Tips for reading Big Data results correctly

Tips for reading Big Data results correctly

Tips for reading Big Data results correctly

MIT healthcare economist Joseph Doyle spends his time measuring the returns on healthcare spending and outcomes with the goals of identifying value and waste in the $3 trillion U.S. healthcare system along with helping to create a higher-quality, more cost-effective approach to healthcare. And data drives Doyle’s empirical, evidence-based approach for answers.

One area Doyle has been studying is whether hospitals that spend more money on healthcare achieve greater outcomes. The answer is not a simple one to uncover, said Doyle, Erwin H. Schell professor of management and professor of applied economics at the MIT Sloan School of Management.

“There have been a lot of studies that look at the correlation between spending and outcomes, and the literature says hospitals that spend more do not have better outcomes – but I am discovering different things,” Doyle said. “This is because of a concern with data usage. There is a lot of interest in Big Data methods that get you robust correlations. But I argue in my work that these correlations can be misleading. In this case, where studies show that higher spending hospitals do not achieve greater outcomes, you cannot interpret these results as money wasted.”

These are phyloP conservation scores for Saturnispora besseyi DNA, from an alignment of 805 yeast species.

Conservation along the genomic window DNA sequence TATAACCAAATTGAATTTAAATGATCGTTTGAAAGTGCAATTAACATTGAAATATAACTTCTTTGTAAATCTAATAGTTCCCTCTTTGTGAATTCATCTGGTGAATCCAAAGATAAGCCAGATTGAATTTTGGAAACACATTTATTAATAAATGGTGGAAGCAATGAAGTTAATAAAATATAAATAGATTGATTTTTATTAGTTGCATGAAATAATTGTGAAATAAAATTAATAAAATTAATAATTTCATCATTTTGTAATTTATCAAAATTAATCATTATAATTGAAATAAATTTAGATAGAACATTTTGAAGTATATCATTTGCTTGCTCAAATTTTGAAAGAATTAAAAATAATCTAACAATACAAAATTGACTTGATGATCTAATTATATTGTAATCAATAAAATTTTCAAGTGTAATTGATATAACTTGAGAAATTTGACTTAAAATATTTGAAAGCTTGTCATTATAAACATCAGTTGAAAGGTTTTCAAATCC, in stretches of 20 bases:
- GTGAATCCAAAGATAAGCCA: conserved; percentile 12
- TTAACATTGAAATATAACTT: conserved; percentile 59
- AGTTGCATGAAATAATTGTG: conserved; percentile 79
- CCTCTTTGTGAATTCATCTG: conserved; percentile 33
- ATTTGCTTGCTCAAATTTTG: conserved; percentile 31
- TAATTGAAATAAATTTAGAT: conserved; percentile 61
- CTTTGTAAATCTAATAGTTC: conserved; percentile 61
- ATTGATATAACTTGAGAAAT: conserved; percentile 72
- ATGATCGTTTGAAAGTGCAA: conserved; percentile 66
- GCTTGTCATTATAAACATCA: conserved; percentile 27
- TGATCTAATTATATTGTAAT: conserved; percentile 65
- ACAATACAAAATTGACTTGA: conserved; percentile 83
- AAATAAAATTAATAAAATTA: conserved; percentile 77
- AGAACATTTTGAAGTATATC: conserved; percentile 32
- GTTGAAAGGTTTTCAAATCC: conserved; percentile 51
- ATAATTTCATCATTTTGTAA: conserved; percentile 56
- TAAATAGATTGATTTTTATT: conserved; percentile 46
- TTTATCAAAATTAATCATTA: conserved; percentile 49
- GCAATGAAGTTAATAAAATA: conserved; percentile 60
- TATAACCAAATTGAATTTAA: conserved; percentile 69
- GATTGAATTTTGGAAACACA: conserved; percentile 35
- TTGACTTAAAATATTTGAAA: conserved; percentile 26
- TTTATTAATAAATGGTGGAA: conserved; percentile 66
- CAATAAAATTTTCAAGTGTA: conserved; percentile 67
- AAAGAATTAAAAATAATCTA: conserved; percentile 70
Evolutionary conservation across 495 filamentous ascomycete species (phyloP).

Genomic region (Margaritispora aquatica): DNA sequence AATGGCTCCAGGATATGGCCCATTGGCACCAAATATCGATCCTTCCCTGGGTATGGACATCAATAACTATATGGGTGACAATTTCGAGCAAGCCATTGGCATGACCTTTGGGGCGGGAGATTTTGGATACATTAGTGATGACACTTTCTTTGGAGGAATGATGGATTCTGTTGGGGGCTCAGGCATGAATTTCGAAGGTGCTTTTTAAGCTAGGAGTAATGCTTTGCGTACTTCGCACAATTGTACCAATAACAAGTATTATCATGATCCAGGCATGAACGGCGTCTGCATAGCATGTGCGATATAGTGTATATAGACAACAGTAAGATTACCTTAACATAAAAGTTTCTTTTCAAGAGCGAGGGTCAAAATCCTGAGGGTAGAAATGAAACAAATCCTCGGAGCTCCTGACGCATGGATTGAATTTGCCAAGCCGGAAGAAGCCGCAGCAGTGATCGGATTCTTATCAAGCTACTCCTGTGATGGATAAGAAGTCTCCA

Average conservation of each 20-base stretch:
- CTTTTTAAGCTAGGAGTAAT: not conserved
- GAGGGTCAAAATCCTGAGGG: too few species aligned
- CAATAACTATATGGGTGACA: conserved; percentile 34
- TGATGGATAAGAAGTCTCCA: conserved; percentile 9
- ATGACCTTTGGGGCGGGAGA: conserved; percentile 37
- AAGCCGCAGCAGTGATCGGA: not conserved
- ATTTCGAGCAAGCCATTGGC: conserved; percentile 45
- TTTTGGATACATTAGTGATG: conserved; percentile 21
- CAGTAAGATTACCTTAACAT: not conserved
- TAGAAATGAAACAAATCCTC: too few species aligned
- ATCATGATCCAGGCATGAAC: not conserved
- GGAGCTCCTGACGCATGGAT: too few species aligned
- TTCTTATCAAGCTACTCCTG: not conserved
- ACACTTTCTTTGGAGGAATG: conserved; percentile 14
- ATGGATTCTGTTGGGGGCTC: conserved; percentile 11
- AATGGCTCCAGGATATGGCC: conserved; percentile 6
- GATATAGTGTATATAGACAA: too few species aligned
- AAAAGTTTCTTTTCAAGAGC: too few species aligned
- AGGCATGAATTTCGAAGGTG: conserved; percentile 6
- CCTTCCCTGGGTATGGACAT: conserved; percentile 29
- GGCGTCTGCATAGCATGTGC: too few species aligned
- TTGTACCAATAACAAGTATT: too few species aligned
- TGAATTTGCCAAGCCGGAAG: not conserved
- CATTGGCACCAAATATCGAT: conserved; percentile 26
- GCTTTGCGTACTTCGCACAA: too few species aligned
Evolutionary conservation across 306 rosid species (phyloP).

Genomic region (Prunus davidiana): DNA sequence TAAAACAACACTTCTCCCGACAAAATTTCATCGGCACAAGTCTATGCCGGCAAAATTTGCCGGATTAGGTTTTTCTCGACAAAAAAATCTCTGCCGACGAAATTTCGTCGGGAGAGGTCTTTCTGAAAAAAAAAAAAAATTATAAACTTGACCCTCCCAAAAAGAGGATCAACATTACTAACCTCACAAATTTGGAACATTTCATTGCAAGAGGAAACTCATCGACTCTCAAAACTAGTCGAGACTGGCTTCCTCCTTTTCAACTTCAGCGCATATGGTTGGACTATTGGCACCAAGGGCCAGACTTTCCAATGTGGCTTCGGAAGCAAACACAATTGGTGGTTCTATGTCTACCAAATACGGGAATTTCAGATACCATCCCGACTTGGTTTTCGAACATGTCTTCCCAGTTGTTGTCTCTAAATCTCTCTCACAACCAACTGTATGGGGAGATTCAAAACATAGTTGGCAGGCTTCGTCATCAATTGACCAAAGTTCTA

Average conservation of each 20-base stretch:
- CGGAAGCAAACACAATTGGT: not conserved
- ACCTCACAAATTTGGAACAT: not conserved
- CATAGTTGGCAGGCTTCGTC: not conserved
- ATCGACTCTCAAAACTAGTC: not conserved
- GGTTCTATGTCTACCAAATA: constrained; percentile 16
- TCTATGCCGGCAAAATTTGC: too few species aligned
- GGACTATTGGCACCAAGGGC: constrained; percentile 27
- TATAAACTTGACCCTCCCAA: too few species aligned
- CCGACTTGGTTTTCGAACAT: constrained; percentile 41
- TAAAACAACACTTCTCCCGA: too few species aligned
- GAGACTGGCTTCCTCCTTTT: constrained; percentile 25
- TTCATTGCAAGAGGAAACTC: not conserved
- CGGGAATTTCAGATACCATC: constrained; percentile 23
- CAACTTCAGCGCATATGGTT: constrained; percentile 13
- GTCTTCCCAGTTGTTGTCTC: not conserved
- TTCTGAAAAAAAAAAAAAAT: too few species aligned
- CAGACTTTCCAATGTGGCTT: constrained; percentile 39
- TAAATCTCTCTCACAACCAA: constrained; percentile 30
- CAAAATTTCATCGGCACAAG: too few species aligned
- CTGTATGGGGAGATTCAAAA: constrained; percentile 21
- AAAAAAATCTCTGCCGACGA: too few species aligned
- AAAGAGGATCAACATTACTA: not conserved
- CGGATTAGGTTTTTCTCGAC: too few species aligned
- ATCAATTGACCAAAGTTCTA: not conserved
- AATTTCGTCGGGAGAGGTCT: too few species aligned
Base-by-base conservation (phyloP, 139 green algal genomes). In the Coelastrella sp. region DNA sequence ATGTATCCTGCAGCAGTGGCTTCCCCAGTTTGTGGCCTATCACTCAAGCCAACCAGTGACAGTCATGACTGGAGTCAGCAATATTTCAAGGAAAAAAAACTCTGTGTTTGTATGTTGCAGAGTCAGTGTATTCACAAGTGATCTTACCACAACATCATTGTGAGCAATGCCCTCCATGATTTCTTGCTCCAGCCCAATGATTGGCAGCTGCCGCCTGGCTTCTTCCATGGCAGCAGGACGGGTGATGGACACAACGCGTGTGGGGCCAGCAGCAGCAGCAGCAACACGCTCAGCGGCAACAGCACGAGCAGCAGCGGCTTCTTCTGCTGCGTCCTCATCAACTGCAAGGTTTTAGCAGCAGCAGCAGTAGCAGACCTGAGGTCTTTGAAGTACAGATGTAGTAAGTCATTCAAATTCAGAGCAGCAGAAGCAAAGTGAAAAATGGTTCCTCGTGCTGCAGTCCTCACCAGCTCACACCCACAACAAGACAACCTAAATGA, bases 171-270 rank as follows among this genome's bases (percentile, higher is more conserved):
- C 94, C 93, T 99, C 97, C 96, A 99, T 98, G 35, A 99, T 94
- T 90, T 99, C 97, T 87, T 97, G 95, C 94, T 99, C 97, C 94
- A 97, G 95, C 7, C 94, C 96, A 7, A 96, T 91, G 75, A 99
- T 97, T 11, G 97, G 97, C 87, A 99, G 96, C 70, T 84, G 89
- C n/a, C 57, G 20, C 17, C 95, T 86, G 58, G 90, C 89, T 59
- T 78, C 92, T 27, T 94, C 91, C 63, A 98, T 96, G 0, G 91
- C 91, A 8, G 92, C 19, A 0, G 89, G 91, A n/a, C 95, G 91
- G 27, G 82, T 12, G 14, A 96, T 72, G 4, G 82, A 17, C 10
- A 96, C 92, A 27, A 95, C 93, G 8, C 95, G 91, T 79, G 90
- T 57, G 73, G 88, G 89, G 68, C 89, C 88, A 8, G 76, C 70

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In his research, which digs deeper into Big Data, Doyle has found that higher spending hospitals do indeed achieve greater health outcomes. Doyle cautions healthcare executives and caregivers using Big Data methods simply to find correlations not to “over-interpret” these results.

“One example is the relationship between spending on newborns and health outcomes,” he explained.


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